Thursday, September 18, 2014


     Guess what, people. It's not all about you!
     When I was a little girl, growing up in the countryside, I would look at the innumerable stars in the sky and feel small---and humble. When I married a man from New York and moved there, I would stand on a street corner in Manhattan, gazing at the hundreds of people who passed by, and experience the same sense of my proper place in this world. It didn't diminish me in my own eyes, but it gave me a realistic perspective.

     Too many people today seem only to look in a mirror and see themselves---larger than life, beautiful . . . and ENTITLED. The Me Generation has infected too much of our culture, more's the pity. This narcissism causes us to be rude, thoughtless, self-absorbed, self-pitying, close-minded and self-righteous, yet confident we are always perfect and correct and super-smart.

     Let's start with RUDE and THOUGHTLESS: How many people open a door for others, how many say Thank You for the gesture? Damn few! I ride the subway to work five days a week. I don't look my age, but I AM old (have been told I look around 60 or so). I don't mind standing (I'm on my feet for eight hours at work and it doesn't faze me), but I'm struck by how many young people are too busy with their stupid i-Phones (see my blog #1!) to notice and perhaps give me or other older folks their seat. Even worse, most men are (or pretend to be!) sleeping. Easier on your conscience, guys? Had a dismaying experience the other day. Crowded train. Most people seated were young, many male. A WOMAN stood up to give me her seat. She was at least 7-8 months pregnant. "Sit down, dear," I said. "I'm used to carrying my load---you're not." And everyone who had noticed or heard the exchange quickly looked away or pretended to sleep. I suppose, when you're entitled, you have no shame!

     There were two instances the other day, on my way home from work, that blew me away. Subway. Weekend. Express trains not running---much longer ride. Three young people stood near the door. Singing. No, they were not entertainers, just friends singing songs. Interminably! Loud enough for most of the car to hear. Never once glanced at the other passengers, who occasionally smiled weakly at one another, clearly as exasperated as I was, but afraid to say anything. Finally, during one of the many traffic-delayed stops of the train, I stood up and walked to them. Smiled sweetly. (Hint: ALWAYS smile when you're about to throw a knife---gives people nothing to fight back against!) Said, "How would you like to spend a half hour next to someone who is playing a loud radio that they won't turn off?" They actually managed to look embarrassed, and mumbled about singing more softly, and getting off at the next stop anyway. "No," I said, still smiling, "please stop now." They did. But their selfish lack of awareness of any other passengers stunned me.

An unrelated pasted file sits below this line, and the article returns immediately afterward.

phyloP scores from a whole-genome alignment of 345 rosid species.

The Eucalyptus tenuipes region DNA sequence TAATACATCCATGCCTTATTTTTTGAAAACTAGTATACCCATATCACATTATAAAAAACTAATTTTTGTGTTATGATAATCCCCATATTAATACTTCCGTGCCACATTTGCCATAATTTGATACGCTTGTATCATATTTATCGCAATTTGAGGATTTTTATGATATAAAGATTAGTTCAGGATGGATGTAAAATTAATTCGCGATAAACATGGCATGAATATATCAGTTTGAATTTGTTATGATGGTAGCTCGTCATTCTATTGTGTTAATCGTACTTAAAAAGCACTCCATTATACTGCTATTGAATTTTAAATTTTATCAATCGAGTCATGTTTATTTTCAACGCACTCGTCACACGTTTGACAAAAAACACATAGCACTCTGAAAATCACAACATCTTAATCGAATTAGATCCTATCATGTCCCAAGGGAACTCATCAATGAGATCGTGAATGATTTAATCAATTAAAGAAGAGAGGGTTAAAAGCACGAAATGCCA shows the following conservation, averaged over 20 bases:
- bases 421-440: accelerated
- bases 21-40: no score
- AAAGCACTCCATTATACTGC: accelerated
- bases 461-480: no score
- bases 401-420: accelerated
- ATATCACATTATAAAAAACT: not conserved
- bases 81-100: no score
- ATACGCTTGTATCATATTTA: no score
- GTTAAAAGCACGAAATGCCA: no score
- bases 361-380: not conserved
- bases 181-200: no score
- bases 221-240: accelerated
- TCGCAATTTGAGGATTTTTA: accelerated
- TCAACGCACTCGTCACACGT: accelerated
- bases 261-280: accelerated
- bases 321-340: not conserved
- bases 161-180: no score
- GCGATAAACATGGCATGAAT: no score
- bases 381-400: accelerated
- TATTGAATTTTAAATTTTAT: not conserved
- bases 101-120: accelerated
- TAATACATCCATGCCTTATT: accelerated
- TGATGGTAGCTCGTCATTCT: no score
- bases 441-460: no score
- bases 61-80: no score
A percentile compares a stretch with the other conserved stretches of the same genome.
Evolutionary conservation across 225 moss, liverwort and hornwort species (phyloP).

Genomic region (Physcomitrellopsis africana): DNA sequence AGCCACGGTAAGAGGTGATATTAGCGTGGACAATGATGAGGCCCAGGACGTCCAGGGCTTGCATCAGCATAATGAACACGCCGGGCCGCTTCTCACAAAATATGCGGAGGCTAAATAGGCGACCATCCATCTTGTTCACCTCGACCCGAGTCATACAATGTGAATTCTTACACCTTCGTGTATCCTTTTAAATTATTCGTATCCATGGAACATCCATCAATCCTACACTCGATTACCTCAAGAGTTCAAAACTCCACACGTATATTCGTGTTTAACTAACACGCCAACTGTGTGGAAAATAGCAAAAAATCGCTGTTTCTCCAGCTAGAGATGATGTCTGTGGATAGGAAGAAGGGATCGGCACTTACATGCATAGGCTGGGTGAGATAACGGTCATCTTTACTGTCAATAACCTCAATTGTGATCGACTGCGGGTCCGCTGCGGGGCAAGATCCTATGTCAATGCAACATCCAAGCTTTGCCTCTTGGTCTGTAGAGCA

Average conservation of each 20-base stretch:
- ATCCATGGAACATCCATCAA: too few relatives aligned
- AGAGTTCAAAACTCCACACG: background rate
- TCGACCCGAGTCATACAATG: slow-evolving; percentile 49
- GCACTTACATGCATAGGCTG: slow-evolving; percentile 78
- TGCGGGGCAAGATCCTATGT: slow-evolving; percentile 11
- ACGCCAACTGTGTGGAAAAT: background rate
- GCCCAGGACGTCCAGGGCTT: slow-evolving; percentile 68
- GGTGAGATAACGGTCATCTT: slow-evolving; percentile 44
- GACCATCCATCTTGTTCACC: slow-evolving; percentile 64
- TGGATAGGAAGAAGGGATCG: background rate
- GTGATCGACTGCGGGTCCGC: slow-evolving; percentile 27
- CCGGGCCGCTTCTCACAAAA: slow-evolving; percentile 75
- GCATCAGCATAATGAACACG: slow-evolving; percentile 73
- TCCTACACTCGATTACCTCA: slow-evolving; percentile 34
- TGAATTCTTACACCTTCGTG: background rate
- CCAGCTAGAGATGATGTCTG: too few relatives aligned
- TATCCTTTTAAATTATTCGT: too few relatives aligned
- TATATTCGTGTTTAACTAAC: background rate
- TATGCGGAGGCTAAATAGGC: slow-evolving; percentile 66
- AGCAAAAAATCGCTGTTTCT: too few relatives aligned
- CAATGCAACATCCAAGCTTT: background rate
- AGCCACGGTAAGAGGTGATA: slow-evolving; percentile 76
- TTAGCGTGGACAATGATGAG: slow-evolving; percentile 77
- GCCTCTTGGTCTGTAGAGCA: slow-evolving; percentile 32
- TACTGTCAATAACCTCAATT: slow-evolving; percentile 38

Then, coming up the subway stairs at my stop, I tried to reach for the banister (you learn to automatically hold on, as you get older). Young man sat on the bottom step, talking on his phone and blocking my access to the handrail. "Do you mind?" I said. He moved away with ill grace. (Entitled little shit!)

     I was not surprised, when I reached the street, to find a full moon shining in the sky. Only lunatics (look up the literal meaning of the word) could be so blind!

     And what about SELF-ABSORBED? Putting oneself first at all times? People do dreadful emotional damage to one another, or blindly inconvenience others in the name of their own self-interest. Men who casually father children, then abandon them. People who bring crying infants to restaurants or movie theatres, because they "couldn't get a sitter and just HAD to see the movie." Husbands and wives who casually have affairs and then make excuses for them. So long as they can excuse their behavior with high-flown words and phrases like "self-fulfillment", "expressing my inner self", or "seeking my true path", society tends to condone such rationales.Words and phrases, such as "responsibility", "duty to others", "delayed gratification",  "consideration" and "self-sacrifice" are seemingly banished from today's lexicon. In today's successor to the Do Your Own Thing movement, it's only important to follow your own dictates, never mind the landscape littered with innocents that you hurt or annoy along the way.